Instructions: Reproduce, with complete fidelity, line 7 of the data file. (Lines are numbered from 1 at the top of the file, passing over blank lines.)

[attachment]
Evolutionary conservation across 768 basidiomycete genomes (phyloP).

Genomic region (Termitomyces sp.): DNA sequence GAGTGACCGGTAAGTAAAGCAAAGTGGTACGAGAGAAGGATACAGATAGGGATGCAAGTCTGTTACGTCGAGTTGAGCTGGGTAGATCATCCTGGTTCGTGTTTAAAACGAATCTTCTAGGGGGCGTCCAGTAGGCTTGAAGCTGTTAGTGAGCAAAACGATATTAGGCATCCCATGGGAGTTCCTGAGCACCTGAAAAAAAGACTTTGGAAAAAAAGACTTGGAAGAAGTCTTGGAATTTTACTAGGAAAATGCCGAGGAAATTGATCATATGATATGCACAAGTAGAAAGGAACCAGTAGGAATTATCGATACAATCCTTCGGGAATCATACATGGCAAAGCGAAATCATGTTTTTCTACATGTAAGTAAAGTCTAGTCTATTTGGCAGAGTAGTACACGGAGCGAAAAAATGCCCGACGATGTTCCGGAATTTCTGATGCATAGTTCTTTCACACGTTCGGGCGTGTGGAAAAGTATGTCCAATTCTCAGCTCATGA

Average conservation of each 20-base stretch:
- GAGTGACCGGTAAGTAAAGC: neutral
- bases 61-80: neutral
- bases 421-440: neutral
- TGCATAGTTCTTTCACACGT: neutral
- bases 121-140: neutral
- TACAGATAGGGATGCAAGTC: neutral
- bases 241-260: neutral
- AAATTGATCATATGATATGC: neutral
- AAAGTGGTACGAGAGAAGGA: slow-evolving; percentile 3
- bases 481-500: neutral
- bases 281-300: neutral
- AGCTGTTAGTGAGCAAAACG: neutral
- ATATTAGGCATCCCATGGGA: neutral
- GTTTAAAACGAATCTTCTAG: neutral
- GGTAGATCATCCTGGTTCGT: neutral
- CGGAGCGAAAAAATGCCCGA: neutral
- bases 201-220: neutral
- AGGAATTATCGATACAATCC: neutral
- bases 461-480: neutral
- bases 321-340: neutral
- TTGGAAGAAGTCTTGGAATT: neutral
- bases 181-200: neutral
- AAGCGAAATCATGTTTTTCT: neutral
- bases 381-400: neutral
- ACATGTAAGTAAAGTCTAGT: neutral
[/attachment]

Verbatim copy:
- TGCATAGTTCTTTCACACGT: neutral